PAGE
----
In the previous discussion, you have learned about how gases behave. In this
section, the Kinetic Molecular Theory of Gases (also referred to as the
theory of moving molecules) will help you understand why gases behave as
they do. This theory was developed by Rudolf Clausius (1822 – 1888) in

Course Module
This theory provides a molecular explanation of both pressure and
temperature. The pressure of a gas is produced when molecules collide with
the container walls. The number of times and degree of hardness the
molecules collide with the walls determine the magnitude of the pressure.
The average kinetic energy of the gas molecules determines the absolute
temperature of a gas. If different gases are kept at the same temperature,
they have the same average kinetic energy.Once the temperature is doubled,
the average kinetic energy will also double.

Kinetic molecular theory is summarized as follows:

1. Gases are composed of large numbers of molecules that are in
constant, random motion.
2. Total volume of all the gas molecules is negligible in relation to the
total volume where the gas is contained.
3. Forces between gas molecules, whether attractive or repulsive, are
4. Energy can be transferred when molecules collide with one another.
However, at constant temperature, the average kinetic energy
remains unchanged.
5. Average kinetic energy of gas molecules is proportionate to absolute
temperature. At any given temperature, gas molecules have exactly
similar average kinetic energy.

Thermochemistry is the branch of chemistry that explains energy changes
that occur during chemical reactions. Thermodynamics on the other handis
the study of energy and how it changes. Further details on thermodynamics
will be discussed in the next modules.

Nature of Energy
Since energy comes in many forms, it can only be observed and measured by
its effect on matter.

Kinetic and Potential Energy

Kinetic energy is an energy object possesses due to its motion, and is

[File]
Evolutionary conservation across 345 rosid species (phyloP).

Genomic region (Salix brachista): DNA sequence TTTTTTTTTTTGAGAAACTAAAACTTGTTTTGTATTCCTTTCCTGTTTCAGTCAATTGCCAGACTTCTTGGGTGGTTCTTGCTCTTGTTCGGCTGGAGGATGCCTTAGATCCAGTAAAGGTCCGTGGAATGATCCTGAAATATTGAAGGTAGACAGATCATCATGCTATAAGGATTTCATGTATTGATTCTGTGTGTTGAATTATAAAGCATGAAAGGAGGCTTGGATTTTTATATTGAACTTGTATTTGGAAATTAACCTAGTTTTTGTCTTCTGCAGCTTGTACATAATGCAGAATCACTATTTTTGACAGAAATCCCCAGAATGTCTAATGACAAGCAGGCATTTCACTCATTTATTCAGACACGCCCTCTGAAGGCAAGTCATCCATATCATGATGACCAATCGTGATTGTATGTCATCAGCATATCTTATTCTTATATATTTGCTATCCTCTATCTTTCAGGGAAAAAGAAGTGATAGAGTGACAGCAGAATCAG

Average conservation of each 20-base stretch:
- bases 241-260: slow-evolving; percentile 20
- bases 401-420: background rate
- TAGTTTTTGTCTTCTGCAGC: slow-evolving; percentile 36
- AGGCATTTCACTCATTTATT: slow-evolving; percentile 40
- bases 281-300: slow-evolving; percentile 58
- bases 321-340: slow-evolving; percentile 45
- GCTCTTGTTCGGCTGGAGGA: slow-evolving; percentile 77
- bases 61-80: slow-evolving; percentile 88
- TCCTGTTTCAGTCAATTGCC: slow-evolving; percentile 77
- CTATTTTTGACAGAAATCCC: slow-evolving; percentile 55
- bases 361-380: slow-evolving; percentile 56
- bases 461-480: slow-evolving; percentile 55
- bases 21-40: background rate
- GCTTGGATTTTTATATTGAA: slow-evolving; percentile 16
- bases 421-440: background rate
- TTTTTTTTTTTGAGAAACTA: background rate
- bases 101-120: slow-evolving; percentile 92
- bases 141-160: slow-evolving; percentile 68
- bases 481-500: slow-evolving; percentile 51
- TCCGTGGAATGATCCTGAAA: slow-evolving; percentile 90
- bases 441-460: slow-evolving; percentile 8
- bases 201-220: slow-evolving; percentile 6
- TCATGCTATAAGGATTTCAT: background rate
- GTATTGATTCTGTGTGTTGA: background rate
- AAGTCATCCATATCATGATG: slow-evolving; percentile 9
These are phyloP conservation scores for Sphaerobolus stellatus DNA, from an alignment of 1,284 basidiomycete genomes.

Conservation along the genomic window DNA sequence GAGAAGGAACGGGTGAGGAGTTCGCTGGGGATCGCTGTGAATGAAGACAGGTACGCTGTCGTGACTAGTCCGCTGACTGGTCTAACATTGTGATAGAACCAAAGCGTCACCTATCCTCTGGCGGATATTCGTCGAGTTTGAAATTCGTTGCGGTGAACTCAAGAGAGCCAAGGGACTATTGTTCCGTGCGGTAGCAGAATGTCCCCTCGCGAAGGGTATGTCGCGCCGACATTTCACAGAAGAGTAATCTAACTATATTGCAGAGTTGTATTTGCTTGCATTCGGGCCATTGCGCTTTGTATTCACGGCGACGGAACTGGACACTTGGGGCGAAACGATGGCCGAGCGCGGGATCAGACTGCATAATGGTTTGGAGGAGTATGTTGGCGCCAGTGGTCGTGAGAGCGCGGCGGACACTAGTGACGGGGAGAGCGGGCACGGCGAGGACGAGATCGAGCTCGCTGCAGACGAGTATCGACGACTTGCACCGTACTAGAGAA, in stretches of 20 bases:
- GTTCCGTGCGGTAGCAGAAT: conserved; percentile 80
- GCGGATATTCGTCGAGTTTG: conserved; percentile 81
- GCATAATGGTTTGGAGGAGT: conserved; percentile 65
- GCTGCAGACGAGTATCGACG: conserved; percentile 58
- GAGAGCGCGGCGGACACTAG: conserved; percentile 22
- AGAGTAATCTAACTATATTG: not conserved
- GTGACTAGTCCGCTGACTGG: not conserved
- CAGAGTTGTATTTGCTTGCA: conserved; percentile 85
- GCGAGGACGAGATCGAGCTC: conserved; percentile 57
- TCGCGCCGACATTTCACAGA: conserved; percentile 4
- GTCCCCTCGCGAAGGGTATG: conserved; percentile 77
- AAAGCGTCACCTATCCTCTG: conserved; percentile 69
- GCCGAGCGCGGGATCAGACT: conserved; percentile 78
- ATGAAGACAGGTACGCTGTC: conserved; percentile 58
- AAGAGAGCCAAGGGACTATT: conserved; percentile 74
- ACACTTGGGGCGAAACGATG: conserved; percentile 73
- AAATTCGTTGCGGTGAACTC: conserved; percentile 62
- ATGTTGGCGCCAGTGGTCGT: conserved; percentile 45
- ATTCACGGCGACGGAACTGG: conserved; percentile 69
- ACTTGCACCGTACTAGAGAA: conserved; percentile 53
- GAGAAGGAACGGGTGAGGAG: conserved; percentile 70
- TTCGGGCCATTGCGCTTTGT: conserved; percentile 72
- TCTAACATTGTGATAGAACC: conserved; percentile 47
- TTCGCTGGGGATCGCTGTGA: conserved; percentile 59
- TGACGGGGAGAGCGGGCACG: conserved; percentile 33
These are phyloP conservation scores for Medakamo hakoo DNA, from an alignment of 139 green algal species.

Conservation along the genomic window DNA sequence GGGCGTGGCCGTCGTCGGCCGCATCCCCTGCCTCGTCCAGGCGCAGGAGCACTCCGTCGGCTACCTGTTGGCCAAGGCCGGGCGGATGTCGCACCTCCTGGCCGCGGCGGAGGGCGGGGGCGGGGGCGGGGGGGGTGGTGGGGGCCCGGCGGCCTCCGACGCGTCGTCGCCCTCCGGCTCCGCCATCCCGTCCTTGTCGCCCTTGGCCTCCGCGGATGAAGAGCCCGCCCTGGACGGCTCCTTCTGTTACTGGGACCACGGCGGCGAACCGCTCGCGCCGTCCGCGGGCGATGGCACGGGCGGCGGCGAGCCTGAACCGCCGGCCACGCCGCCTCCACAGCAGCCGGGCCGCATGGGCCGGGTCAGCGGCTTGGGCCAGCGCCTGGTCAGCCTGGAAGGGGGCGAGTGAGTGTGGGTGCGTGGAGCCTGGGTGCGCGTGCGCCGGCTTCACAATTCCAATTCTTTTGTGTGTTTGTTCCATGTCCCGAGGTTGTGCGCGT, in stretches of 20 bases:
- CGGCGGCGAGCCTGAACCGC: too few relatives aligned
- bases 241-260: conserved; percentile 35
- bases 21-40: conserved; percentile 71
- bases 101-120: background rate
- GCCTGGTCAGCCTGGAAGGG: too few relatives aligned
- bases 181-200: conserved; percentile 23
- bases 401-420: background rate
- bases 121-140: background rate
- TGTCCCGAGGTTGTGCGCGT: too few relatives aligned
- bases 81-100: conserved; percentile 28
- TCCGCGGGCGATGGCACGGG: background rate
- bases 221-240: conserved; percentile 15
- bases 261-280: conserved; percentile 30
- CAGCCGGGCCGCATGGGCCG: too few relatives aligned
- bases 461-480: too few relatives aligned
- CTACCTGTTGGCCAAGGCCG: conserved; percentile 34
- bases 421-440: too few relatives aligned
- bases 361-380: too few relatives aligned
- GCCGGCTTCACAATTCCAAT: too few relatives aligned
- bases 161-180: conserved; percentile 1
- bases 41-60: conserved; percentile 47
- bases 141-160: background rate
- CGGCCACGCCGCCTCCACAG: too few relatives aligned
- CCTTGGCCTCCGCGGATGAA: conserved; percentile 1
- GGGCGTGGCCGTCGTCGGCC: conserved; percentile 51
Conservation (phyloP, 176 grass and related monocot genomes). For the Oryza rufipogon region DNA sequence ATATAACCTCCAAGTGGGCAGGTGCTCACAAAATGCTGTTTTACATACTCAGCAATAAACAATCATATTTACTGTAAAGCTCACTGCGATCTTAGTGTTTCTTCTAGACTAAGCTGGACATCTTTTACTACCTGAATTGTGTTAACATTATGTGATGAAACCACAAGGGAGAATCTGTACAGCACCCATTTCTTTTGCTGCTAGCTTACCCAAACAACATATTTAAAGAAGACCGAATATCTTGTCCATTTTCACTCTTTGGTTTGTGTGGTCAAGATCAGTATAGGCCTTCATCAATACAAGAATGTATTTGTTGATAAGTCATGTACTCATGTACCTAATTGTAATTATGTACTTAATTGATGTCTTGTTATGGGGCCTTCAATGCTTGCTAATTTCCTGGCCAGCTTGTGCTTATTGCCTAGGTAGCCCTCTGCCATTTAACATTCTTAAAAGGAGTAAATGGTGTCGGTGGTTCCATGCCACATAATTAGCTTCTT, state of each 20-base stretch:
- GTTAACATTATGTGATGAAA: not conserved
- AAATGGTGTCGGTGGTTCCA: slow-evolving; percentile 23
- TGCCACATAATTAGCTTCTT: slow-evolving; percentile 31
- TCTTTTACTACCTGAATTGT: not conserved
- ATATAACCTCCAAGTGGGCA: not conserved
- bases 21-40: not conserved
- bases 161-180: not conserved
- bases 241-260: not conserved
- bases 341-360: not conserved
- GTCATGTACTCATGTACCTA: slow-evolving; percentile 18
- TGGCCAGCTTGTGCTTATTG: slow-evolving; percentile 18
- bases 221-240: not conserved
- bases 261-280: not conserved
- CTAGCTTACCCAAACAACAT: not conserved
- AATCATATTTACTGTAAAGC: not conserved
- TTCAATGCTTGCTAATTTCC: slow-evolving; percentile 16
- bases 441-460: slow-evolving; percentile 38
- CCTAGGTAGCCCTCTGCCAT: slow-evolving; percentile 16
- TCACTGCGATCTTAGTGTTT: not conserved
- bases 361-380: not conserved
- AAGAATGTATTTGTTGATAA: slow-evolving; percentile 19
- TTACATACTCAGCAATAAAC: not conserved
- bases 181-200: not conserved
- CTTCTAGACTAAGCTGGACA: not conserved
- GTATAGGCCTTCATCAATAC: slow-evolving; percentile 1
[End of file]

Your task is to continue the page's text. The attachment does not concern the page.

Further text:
expressed as:

𝐸𝑘 = 𝑚𝑣 2

where, Ek = magnitude of kinetic energy

m= mass
v = speed

As the mass or speed increases, kinetic energy also increases.

General Chemistry
Gases and Thermochemistry

Potential energy is an energy caused by the relative position of an object. It

is also referred to as the “stored” energy resulting from the attractions and
repulsions of an object from another object.

There are times in which potential energy is transformed into kinetic energy.
See illustration below:

Figure 7.Kinetic and potential energy;; April 26, 2017

Units of Energy
Joule (J) is the SI unit of energy, and is defined as 1 J = 1 (kg-m2)/s2. Another
unit being used is calorie (cal), and is defined as the amount of energy
needed in order to raise the temperature of 1 g of water by 1°C. Calorie is
defined as 1 cal = 4.184 J.

Transferring Energy: Work and Heat

Energy is defined as the capacity to do work. Energy changes in 2 forms – in
the form of work and in the form of heat.

1. Work is defined as an energy used to move an object against a force;

force is any push or pull exerted on a given object
Work is expressed as:
work = force x distance
2. Heat is the energy used to cause the temperature of an object to
increase. Temperature is measure of thermal energy an object
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System and surroundings
System – well-defined portion in which we are interested in
Surroundings – the rest or everything else apart from the system

In a laboratory, the system is the reactants and products being used, while
the surroundings is the container and all things beyond it.

There are 3 kinds of systems:

1. Open – can exchange matter and energy with its surroundings.
Example is an uncovered pot of boiling water, wherein the stove
provides heat to the system and water is released in the form of steam